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Lanternfish is a set of software tools to analyze motion data with convolutional neural networks (CNNs). Lanternfish contains networks and tools to analyze motion using two approaches: (1) explicit 3D representations of motion analyzed with 3D CNNs, and (2) multi-channel time series representations of motion analyzed with 1D convolutional-recurrent neural networks (RNNs). Lanternfish includes CNN architectures suitable for classification and unsupervised learning of motion features by autoencoding with both of these approaches.

We’ve published a pre-print applying Lanternfish in the context of myogenic activation and neoplastic transformation. Check it out on bioRxiv for in depth explanations and a demonstration of applications.

Pre-print: Deep convolutional and recurrent neural networks for cell motility discrimination and prediction

Lanternfish Core Features

3D CNN and RNN Architectures

Lanternfish contains four core CNN architectures: (1) a 3D CNN classifier, (2) a 3D CNN autoencoder, (3) an RNN classifier, and (4) an RNN autoencoder. These architectures are schematized below.

Models are found in

(A) 3D CNN classification and (B) autoencoder architecture. (C) RNN classification and (D) autoencoder architecture.

Conversion of motion paths into 3-dimensional images

2-dimensional motion paths are converted into 3-dimensional images with dimensions (x, y, time). Each timepoint in the series is represented by a slice of the resulting ‘motion cube.’ Each slice marks the location of the object at the corresponding timepoint as the center of an anisotropic kernel.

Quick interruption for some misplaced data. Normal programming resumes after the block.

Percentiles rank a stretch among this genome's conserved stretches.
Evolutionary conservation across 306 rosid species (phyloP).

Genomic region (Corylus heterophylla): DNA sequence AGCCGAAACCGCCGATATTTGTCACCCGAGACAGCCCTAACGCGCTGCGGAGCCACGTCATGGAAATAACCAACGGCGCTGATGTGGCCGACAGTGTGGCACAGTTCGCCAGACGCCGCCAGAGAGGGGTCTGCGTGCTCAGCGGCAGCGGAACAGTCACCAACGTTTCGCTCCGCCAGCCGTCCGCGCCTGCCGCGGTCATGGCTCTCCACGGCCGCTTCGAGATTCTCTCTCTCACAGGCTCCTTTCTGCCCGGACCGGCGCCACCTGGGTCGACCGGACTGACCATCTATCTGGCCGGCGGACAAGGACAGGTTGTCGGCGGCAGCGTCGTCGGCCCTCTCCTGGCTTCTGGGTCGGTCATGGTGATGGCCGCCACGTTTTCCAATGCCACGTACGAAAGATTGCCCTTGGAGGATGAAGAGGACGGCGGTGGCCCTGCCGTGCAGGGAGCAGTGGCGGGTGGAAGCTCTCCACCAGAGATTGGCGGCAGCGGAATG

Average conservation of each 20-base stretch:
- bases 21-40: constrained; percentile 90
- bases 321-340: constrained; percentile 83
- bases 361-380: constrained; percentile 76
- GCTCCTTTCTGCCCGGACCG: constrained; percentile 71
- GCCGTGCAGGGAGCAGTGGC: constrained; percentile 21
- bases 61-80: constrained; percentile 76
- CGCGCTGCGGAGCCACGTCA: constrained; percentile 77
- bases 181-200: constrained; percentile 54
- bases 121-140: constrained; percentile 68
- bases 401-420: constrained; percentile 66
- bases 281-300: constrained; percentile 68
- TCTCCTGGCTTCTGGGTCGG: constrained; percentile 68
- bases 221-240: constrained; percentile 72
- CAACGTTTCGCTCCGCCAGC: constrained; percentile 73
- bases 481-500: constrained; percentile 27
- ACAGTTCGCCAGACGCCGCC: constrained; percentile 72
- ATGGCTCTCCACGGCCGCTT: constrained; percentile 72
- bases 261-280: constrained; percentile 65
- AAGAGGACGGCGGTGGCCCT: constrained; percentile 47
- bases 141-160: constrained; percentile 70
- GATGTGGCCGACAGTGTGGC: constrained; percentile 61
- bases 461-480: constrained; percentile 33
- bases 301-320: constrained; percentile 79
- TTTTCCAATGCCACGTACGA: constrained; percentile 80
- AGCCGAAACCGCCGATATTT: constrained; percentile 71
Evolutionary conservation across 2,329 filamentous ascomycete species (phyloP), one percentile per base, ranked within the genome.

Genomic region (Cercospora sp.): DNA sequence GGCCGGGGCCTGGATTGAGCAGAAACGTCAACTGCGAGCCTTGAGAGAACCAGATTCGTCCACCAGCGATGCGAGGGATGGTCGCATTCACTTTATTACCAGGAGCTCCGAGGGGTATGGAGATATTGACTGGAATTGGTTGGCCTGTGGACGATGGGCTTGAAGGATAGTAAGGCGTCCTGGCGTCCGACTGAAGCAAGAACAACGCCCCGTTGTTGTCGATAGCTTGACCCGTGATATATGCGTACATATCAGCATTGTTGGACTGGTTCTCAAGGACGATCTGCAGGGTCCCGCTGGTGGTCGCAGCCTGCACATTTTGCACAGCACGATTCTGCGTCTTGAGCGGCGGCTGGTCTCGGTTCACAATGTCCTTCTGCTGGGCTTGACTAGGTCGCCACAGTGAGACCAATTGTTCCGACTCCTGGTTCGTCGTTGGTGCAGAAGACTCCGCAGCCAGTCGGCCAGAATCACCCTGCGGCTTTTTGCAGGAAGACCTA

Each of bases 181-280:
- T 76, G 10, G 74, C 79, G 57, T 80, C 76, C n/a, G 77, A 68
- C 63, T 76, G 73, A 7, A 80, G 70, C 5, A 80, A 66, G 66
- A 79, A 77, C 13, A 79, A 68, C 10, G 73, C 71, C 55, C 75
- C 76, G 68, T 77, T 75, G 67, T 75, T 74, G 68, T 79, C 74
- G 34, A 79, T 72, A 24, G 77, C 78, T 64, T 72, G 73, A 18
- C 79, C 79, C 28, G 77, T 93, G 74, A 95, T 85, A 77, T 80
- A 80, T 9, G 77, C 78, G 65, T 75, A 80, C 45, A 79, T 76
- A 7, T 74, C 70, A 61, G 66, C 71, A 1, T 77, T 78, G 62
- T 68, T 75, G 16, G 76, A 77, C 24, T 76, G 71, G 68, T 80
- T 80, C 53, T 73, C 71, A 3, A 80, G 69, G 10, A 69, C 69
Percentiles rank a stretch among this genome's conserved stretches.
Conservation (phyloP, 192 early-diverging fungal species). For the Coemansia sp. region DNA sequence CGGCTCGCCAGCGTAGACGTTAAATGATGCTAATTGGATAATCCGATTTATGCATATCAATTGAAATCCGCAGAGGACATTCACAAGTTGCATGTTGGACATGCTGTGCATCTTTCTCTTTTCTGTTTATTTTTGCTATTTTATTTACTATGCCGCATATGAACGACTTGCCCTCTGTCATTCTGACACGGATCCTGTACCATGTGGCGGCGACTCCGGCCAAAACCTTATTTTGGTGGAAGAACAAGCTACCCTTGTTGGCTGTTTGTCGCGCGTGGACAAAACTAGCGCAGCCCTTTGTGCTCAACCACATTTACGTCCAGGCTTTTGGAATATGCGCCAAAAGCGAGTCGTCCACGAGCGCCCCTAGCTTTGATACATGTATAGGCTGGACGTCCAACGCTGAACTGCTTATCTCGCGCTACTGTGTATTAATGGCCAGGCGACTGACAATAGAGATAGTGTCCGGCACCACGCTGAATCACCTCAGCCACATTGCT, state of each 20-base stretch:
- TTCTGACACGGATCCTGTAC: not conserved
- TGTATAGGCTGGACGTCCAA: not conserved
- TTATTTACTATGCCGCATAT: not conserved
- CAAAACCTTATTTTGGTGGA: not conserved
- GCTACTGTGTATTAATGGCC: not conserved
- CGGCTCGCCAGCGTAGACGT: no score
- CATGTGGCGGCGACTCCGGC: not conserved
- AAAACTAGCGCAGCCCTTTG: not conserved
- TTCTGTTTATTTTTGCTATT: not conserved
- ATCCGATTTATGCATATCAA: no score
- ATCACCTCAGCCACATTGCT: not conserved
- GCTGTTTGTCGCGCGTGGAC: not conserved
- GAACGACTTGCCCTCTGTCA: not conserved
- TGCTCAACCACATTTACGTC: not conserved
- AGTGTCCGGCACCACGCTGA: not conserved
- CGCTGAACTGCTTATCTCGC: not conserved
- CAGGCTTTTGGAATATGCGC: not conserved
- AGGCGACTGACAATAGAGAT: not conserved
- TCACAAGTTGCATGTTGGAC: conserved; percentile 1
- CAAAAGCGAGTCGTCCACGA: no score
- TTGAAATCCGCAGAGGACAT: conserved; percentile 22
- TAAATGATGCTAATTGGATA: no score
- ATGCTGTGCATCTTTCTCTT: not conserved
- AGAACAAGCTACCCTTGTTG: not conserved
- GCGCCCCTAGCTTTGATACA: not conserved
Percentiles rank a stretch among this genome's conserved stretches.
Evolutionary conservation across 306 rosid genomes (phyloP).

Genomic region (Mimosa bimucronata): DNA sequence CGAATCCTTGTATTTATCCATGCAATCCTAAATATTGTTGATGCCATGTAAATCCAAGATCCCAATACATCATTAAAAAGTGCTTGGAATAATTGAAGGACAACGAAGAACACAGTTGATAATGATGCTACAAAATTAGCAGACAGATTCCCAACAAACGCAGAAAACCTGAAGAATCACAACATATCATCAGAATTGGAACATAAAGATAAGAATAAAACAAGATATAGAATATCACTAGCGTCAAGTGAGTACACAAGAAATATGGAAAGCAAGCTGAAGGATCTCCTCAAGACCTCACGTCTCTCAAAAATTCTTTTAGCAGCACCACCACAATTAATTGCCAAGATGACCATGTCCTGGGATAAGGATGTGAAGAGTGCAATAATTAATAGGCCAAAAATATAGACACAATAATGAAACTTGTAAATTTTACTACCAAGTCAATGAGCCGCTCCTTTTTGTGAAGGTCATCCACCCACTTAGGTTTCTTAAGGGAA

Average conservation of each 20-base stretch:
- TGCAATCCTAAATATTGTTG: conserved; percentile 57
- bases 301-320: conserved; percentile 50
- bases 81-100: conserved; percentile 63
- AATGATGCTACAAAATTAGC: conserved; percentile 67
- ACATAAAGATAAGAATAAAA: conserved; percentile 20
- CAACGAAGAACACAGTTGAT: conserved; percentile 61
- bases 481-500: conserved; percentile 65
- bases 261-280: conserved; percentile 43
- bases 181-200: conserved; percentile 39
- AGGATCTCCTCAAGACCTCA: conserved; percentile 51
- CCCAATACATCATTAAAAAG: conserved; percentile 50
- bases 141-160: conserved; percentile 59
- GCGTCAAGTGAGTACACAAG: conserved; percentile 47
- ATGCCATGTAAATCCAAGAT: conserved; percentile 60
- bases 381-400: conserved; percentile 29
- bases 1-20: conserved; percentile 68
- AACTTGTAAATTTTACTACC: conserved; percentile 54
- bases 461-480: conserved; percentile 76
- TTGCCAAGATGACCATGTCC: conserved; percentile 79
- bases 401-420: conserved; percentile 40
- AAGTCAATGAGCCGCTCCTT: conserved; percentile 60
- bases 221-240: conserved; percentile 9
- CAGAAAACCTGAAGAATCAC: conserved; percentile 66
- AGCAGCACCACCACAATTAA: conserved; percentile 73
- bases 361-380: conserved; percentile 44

A typical kernel may be a Gaussian with a broad sigma and a unit depth in the time domain. The magnitude mu of the kernel may be specified independently at each timepoint to allow for an additional information parameter to be encoded within the motion cube. Encoding the instantaneous speed of an object as the mu parameter tends to be useful for general classification tasks. Lanternfish also contains tools to specify a truly dynamic kernel for each timepoint, for instance encoding an additional parameter as sigma, by convolution on either CPUs or CUDA capable GPUs.

Motion cube generation tools also include the option to compress or crop collected tracks. This feature is useful to deal with limited GPU memory for downstream CNN training. Compression is performed by simple division and rounding of path coordinates, reducing the number of pixels required to represent the full field-of-view in each slice of a motion cube. Cropping allows for removal of a minority of paths that require much larger fields of view to fit, preventing a few outliers from ‘diluting’ the other motion cubes with empty space.

Motion cube generation tools are found in and

Cell Mimetic Simulations of Motion and Transfer Learning

Lanternfish contains tools to simulate motion that mimics a sample of heterogeneous motion phenotypes, referred to as “cell mimesis”. Sample motility behaviors are mimicked by decomposing the observed behavior into a set of k clusters based on displacement and directionality features, then simulating each of these clusters by fitting a Johnson distribution to displacement and turn angle observations within the cluster. Simulations are generated from each cluster proportional to their representation in the original sample.

Cell mimesis tools are found in

Cell Motility Prediction

Lanternfish includes RNN sequence-to-sequence architectures for prediction of future cell motility behaviors based on past behaviors. These models learn to predict the subsequent steps in a cell’s motility path from past steps, and demonstrate performance superior to linear models in muscle stem cells.

These models can be found in, and the linear baseline in

Cell motility prediction RNNs.

Source code

All source code is freely available on the Lanternfish Github page. Feel free to email me with any questions!

Lanternfish Github

Jacob C. Kimmel

Jacob C. Kimmel

Co-founder & Head of Research @ NewLimit. Interested in aging, genomics, imaging, & machine learning.

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